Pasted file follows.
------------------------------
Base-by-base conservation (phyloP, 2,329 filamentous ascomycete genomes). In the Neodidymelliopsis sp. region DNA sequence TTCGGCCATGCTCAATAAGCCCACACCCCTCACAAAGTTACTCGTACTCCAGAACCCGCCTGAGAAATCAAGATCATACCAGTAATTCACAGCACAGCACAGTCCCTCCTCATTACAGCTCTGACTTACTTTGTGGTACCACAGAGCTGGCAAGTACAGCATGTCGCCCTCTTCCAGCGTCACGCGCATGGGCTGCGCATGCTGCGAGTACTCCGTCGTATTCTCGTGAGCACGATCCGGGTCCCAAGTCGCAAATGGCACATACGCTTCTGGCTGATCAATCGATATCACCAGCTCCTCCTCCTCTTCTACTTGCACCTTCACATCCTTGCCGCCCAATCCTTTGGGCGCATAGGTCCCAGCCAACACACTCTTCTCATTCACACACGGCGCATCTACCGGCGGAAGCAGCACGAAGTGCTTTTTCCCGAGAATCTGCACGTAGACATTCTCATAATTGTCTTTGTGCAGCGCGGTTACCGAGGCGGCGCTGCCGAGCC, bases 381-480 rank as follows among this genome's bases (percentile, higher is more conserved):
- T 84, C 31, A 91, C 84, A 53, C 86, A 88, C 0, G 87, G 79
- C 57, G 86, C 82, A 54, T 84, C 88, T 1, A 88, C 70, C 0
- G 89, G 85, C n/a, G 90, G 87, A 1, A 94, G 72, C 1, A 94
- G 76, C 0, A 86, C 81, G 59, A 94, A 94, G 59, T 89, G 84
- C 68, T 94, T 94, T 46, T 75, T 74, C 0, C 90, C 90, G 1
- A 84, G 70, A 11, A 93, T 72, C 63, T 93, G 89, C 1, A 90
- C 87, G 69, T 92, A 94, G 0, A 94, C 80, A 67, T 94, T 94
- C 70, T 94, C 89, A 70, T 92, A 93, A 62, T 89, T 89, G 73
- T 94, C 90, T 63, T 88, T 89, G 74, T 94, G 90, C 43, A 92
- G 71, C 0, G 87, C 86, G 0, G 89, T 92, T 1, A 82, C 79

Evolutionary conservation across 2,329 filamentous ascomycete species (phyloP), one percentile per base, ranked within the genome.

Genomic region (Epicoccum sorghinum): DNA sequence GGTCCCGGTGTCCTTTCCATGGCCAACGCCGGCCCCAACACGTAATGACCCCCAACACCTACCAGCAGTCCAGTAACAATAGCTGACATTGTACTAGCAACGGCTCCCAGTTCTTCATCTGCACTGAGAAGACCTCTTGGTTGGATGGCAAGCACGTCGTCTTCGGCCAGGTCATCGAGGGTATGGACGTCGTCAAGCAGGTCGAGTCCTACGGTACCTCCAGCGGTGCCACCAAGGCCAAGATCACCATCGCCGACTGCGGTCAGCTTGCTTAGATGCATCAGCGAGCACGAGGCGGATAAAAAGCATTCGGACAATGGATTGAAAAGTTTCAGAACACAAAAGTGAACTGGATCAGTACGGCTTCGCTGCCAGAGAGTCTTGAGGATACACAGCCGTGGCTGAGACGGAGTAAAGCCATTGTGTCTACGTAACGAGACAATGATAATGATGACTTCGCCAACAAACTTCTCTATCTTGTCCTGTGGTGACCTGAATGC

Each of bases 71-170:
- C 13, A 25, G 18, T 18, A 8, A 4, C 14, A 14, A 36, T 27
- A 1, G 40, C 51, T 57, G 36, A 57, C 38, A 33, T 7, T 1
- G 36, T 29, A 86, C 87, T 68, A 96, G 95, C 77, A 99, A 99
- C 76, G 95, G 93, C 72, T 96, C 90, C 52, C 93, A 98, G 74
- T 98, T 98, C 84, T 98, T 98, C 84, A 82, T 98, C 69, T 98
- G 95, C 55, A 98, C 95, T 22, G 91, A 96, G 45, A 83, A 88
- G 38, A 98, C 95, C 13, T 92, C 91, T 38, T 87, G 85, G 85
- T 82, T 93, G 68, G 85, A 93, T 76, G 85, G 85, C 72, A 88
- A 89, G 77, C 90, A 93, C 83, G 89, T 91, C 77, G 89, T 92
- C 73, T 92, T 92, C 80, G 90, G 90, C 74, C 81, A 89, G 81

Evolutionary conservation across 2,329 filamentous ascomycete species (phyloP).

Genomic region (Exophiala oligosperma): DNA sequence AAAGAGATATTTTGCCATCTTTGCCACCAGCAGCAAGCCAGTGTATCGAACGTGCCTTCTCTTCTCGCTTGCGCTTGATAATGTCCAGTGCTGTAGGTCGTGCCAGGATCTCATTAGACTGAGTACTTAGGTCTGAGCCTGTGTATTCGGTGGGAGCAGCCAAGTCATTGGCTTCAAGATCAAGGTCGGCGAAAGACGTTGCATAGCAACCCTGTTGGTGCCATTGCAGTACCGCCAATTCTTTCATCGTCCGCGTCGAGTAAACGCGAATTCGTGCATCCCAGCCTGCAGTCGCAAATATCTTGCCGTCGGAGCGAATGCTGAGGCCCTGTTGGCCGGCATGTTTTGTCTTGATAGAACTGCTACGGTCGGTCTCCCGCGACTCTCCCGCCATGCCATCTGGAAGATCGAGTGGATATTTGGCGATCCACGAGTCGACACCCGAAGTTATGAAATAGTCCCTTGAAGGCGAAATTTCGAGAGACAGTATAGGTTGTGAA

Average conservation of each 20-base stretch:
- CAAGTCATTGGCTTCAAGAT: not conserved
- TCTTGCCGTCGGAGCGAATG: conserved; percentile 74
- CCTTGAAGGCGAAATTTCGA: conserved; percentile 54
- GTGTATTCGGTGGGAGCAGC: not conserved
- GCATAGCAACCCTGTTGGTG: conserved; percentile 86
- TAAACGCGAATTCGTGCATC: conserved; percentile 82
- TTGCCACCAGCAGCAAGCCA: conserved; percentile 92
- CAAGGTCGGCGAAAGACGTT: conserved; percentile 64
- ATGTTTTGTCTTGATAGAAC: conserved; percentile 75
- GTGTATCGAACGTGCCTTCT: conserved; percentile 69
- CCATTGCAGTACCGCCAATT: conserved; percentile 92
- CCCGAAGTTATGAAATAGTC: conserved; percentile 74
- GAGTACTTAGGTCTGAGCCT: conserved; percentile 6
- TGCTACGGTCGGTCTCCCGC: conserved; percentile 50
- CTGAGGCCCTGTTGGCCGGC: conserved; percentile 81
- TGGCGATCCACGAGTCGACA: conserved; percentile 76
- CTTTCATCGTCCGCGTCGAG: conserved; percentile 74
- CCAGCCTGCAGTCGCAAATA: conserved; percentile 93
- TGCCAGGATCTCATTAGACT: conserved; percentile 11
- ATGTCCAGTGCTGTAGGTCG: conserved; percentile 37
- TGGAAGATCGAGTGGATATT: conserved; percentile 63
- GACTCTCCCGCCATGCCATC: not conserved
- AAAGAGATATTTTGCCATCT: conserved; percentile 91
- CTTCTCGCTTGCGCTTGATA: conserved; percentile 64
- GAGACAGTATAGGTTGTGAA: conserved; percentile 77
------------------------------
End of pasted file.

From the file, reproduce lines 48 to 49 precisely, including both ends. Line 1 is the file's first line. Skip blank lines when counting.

- TGGAAGATCGAGTGGATATT: conserved; percentile 63
- GACTCTCCCGCCATGCCATC: not conserved